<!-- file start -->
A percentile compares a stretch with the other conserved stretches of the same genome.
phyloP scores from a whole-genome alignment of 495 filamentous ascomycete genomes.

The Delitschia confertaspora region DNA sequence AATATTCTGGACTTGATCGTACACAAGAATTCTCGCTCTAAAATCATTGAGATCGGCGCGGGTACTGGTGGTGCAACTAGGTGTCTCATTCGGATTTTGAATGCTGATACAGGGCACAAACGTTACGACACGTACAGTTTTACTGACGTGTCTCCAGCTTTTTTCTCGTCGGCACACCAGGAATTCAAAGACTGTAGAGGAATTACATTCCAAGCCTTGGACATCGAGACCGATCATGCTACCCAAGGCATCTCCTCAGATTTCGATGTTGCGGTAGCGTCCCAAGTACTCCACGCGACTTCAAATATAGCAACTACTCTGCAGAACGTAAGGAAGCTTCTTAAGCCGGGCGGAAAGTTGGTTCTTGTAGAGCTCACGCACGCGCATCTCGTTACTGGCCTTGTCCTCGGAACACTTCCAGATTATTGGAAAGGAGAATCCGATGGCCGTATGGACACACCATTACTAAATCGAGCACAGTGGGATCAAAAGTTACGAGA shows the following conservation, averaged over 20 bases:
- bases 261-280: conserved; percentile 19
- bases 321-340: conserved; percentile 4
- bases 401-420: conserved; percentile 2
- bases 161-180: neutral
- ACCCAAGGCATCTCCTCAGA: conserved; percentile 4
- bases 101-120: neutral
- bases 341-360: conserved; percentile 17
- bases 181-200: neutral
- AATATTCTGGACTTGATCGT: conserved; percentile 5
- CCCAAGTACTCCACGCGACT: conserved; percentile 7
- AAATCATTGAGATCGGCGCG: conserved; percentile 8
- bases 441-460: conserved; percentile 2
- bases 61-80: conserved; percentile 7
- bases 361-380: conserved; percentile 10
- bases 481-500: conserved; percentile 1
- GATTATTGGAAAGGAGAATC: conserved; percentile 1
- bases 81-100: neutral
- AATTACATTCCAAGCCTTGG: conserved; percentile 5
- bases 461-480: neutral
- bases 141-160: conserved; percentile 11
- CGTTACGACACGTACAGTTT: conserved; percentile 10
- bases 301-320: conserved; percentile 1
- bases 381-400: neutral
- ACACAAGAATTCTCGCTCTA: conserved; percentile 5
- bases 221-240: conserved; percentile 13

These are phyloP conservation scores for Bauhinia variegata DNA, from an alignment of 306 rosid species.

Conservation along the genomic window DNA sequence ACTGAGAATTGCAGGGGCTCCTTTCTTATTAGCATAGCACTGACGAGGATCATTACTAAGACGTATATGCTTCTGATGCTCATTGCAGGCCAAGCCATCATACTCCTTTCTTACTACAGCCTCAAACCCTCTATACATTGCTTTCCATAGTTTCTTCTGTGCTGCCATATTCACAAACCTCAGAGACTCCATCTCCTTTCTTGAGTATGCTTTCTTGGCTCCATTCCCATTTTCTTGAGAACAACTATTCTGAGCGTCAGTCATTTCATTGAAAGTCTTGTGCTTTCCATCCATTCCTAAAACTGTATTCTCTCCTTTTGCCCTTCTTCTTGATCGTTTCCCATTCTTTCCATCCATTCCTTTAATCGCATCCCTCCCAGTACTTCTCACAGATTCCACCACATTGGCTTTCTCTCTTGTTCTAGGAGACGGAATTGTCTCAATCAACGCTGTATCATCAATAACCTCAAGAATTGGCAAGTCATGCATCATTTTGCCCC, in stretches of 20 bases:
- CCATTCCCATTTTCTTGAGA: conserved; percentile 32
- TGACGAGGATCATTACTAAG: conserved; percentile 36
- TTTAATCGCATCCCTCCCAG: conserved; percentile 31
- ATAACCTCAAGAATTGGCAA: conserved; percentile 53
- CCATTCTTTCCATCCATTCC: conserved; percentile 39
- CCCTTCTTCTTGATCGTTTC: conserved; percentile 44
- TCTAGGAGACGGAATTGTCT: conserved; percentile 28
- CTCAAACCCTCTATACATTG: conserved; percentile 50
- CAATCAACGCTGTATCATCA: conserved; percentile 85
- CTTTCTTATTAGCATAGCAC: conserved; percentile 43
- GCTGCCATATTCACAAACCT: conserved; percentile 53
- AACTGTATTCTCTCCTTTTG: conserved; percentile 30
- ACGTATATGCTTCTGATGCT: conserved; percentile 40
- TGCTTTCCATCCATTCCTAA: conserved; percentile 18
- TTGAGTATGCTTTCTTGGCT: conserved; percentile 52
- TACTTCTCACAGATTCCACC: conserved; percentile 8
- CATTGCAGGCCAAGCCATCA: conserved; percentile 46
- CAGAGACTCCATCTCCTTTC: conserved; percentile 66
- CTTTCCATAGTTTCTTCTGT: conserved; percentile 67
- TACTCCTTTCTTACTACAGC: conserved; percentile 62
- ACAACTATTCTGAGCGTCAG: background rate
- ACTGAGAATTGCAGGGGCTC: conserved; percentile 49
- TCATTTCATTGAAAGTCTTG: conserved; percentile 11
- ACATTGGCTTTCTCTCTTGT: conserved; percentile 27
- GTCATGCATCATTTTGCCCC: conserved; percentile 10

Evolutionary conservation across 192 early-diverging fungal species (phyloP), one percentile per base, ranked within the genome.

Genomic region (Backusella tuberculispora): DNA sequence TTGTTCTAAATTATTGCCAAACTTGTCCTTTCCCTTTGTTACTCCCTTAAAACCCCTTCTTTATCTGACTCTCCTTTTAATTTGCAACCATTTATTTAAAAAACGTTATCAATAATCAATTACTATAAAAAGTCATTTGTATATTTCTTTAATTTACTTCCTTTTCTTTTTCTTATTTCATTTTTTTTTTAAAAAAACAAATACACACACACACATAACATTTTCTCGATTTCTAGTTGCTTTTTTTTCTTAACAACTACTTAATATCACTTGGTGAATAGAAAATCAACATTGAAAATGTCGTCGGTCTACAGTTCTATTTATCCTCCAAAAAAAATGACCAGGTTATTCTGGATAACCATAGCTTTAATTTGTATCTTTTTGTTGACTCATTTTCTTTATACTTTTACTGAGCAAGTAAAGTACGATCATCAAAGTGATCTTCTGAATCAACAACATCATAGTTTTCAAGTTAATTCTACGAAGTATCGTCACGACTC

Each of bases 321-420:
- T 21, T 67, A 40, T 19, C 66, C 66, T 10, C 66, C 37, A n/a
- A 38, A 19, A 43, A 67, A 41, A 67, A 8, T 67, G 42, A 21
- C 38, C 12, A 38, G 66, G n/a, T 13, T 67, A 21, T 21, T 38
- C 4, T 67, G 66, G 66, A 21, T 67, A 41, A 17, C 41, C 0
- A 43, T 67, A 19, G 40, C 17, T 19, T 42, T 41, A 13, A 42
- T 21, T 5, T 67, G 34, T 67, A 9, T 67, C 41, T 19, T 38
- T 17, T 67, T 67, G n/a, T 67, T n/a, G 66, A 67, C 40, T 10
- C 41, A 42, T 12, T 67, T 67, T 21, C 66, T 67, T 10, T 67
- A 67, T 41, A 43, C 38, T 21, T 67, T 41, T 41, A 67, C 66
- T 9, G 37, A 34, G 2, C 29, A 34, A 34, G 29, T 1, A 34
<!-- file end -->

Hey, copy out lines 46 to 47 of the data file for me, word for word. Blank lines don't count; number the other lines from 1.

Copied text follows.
- TACTTCTCACAGATTCCACC: conserved; percentile 8
- CATTGCAGGCCAAGCCATCA: conserved; percentile 46